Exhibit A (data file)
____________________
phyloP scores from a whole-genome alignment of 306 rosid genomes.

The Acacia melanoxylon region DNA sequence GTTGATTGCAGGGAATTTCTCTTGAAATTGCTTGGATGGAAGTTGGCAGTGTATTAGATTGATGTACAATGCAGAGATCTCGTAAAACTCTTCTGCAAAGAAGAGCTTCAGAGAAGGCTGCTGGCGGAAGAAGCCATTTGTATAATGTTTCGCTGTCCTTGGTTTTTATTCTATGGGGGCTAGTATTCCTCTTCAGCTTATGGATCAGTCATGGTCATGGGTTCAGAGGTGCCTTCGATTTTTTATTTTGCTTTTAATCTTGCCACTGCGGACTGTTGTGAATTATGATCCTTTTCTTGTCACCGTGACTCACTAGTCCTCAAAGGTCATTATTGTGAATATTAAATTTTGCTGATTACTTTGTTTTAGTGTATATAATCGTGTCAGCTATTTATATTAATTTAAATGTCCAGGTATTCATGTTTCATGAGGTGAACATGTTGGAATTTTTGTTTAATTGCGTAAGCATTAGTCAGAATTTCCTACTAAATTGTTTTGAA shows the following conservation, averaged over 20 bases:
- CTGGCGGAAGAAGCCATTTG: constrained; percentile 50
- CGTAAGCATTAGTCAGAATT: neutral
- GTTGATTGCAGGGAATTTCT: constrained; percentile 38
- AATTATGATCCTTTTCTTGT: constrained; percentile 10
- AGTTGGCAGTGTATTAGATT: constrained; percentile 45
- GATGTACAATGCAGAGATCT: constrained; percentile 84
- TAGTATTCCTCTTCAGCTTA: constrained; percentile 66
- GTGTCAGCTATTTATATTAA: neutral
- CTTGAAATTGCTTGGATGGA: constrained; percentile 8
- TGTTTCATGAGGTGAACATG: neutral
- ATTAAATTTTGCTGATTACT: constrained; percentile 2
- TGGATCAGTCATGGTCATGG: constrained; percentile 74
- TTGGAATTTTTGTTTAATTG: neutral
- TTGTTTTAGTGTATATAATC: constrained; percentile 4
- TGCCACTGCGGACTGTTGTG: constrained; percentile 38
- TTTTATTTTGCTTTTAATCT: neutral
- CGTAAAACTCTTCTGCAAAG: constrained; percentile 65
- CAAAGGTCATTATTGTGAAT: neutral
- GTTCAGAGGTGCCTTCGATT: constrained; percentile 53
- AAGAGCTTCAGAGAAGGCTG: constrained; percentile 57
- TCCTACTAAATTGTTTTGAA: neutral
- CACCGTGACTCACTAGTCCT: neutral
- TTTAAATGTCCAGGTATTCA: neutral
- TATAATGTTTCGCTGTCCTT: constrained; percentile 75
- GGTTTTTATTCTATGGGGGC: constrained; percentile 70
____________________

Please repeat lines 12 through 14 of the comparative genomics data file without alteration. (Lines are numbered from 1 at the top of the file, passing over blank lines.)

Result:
- TGTTTCATGAGGTGAACATG: neutral
- ATTAAATTTTGCTGATTACT: constrained; percentile 2
- TGGATCAGTCATGGTCATGG: constrained; percentile 74